The leading causes of climate change are greenhouse gases, deforestation, the burning of fossil fuels, and human activities.

Combating climate change is critical; KSEI appeals for more stakeholders and partners to support some of our initiatives.

KSEI has collaborated with the communities within the Upper Tana catchment area to ensure they preserve the forest by planting more trees on their farms and in the forest.

Also, KSEI has deployed the use of renewable energy, improved cookstoves, biomass briquettes, and biogas systems to reduce deforestation and fuelwood dependency.

• Youth and Women Empowerment

Tree Planting

The Aberdare Forest Reserve covers an area of 149,822 Ha. While the forest acts as the primary water catchment area in the central region, it has its own limiting factor. Many youths and women in the region remain unemployed due to reduced agricultural and other economic activities.

Also, with the continued climate change, the agricultural output in the region is becoming increasingly unpredictable.

The Kiangure Youth Empowerment Program (K-YEP) works with youth via seminars, rallies, and youth-friendly activities. The program allows youth to openly discuss sexuality, substance use, and entrepreneurship issues. Often, youth in Kenya do not have access to accurate information about the disease and the impact of individual behavior on the spread of the disease.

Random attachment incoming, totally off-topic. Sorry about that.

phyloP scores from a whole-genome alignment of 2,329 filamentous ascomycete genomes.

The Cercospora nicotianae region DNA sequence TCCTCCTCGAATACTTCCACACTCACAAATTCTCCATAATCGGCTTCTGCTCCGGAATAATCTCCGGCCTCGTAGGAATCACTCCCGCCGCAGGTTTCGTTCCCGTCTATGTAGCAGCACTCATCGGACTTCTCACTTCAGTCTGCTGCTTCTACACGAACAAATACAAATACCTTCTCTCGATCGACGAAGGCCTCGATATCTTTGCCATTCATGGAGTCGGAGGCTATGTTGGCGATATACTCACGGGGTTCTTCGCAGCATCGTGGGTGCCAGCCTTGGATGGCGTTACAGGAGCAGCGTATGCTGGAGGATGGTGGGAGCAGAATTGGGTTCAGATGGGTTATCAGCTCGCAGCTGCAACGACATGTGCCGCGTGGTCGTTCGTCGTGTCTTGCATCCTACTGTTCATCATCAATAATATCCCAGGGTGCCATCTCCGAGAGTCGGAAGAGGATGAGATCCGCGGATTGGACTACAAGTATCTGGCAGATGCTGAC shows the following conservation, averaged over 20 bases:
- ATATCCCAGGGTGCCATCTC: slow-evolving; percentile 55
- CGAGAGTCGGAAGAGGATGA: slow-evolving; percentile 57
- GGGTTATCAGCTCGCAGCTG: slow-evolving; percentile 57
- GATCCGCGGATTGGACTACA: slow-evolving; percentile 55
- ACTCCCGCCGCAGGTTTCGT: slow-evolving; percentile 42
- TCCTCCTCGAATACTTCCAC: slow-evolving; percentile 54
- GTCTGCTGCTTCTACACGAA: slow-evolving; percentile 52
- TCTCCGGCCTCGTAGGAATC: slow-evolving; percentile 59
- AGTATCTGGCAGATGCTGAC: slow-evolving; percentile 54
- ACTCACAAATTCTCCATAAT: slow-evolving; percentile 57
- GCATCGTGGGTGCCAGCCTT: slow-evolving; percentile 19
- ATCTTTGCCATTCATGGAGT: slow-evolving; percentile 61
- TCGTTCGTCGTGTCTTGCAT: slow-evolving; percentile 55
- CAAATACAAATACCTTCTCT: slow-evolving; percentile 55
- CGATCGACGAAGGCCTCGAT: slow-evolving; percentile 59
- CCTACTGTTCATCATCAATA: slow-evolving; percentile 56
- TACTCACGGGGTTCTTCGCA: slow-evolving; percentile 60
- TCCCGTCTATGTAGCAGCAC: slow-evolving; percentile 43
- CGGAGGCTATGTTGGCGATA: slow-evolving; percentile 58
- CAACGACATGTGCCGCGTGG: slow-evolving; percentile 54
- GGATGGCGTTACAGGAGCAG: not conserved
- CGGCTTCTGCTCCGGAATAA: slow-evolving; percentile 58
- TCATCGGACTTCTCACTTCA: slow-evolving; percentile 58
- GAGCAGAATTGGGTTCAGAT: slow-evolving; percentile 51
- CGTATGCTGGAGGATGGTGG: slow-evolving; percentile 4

Youth Empowerment Program operates a youth empowerment center where young people nurture their talents, learn life-changing skills, and gain economic empowerment and incubation.

KSEI is working with Painting a new world to support Community Empowerment through an art Programme, creating community-level awareness on climate change, governance, corruption, health, and cultural issues. Through this program, the livelihood of individual artists is impacted positively while the community’s awareness is created. We also train them on various renewable energy technologies.

Women Empowerment Programs involve;

Training program on how to fabricate cookstoves
Biomas briquettes making
Knitting of traditional ‘chondos.’
Women support groups
Fish and goat farming

• Community Development

The mission of KSEI is to improve the livelihood of the communities within the Upper Tana catchment area. Therefore, we seek to improve;